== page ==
Settling settlements


The Maine SJC decided to tidy up Maine law on settlements recently in In Estate of Snow, 2014 ME 105

The facts of the case were a dispute about a will.  When one party appeared for her deposition, the parties' lawyers went on the record before the reporter stating "We have settled the case.  We are going to try to put down the outlines of the settlement and then [we] are going to work on finalizing it."  They then discussed the details on the record.  Everybody goes home and, surprise!, they can't agree on the text of the settlement documents or language in a letter that constituted one term of the settlement.  One party filed a motion to enforce the settlement agreement and to amend her complaint to add a claim for breach of the agreement.  The other side opposed the motion to enforce, but agreed to the amendment.  The parties submitted the transcript before the court reporter and the various communications exchanged by the parties thereafter. 

The Probate Court granted enforcement.  The other side moved for findings of fact and conclusions of law to probe the exact contours of this settlement.  The court denied the motion, saying its original order and portions of the record incorporated in it were adequate.

The SJC said, first, settlement agreements are analyzed like contracts, so whether there's a binding settlement is a question of fact, so the clearly erroneous standard is applied to the trial court's analysis. 

Citing Muther v. Broad Cove Shore Ass'n, 2009 ME 37, the Court noted the distinction between a preliminary agreement to agree and a binding settlement agreement, noting that the difference was a question of intent.  Here, the record before the Probate Court was "ample" showing an intent to enter into an enforceable settlement agreement to be subsequently memorialized in writing – they said "we have settled" and in that discussion on the record said the parties had "agreed" to various terms.  Since the deposition wasn't held, the SJC (Silver, J.) said that reflected an understanding that the case had been resolved.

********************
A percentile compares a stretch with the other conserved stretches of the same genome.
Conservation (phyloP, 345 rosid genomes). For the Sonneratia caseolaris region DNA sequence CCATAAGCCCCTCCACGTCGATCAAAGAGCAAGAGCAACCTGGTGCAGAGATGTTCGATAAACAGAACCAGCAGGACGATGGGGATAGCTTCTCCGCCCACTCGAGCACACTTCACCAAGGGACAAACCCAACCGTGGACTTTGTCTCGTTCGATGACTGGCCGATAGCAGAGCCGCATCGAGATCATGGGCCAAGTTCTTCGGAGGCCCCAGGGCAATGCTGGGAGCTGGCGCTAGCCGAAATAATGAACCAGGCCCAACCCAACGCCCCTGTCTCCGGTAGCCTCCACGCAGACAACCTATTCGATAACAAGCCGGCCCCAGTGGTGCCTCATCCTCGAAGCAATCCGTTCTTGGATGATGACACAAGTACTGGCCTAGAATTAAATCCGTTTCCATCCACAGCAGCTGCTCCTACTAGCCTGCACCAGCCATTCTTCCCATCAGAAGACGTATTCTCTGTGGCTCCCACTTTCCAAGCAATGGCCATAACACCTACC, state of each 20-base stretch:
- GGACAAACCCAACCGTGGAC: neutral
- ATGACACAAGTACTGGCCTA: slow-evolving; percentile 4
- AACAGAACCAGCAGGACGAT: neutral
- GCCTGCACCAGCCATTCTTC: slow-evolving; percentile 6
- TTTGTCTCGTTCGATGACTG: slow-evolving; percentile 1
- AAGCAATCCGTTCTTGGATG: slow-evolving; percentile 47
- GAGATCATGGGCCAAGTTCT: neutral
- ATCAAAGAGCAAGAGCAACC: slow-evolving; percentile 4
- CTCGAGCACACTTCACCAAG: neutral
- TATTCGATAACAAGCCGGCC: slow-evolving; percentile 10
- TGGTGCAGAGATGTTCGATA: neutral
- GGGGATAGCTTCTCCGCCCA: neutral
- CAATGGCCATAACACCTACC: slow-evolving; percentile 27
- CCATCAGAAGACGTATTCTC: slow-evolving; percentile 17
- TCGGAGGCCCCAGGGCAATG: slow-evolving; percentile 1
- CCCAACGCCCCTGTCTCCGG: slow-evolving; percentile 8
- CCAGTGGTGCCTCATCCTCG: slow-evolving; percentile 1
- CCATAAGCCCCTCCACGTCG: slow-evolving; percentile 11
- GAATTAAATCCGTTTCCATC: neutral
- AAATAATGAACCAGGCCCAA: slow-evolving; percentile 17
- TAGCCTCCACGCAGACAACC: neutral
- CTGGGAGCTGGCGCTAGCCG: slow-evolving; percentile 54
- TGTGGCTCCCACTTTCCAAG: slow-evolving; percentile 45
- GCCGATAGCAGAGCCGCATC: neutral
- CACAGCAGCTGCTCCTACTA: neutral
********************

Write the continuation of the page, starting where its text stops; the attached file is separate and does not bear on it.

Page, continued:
The reference to an "outline," and the need to negotiate details, the Court said wasn't fatal: "The mere existence of some evidence that would support a finding contrary to the court's decision, however, does not render the decision clearly erroneous."  (P 14.)

In response to the argument that the Probate Court had arrived at its findings without a hearing or converting the motion to enforce into one for summary judgment, the SJC said "[w]e have implicitly endorsed motions to enforce as appropriate vehicles by which parties may bring an alleged settlement agreement before a trial court."  (P 18, citing White v. Fleet Bank of Me., 2005 ME 72, as well as a First Circuit decision)  Whether to hold a hearing, the SJC said, "is ordinarily left to the discretion of the trial court," citing M.R. Civ. P. 7(b)(7) ("Except as otherwise provided by law or these rules, after the opposition [to a motion] is filed the court may in its discretion rule on the motion without hearing.").

The SJC noted that it had held that an evidentiary hearing was required before the trial court could rule on a motion to enforce in Marie v. Renner, 2008 ME 73, because there the parties hadn't waived the hearing and the parties' filings were ambiguous and "without more [did] not disclose the existence of a binding agreement as a matter of law."  In contrast, the SJC said, "where parties read a settlement agreement that contains all the necessary elements of an agreement in to the court record, no further fact-finding is required."  (P 19.)  

While this was not a case in which the parties recited their agreement into the trial court record, the SJC said that the parties did not dispute the accuracy of the transcript they submitted, and the trial court found that the transcript unequivocally reflected a binding settlement.  That's "essentially" the same as reciting the settlement before the judge, the SJC said, so "in the absence of ambiguity of the settlement language" no evidentiary hearing was required.

Finally, the SJC said that even if the Probate Court had erred in not holding a hearing, it would not vacate the judgment unless the procedure used was "inconsistent with substantial justice," citing M.R. Civ. P. 61.  That means the appellant would need to show both error and prejudice, and here, the appellant had not precisely articulated how she was prejudiced.

What's the takeaway?  If you are having settlement terms transcribed, and you don't want it to be considered binding, say so.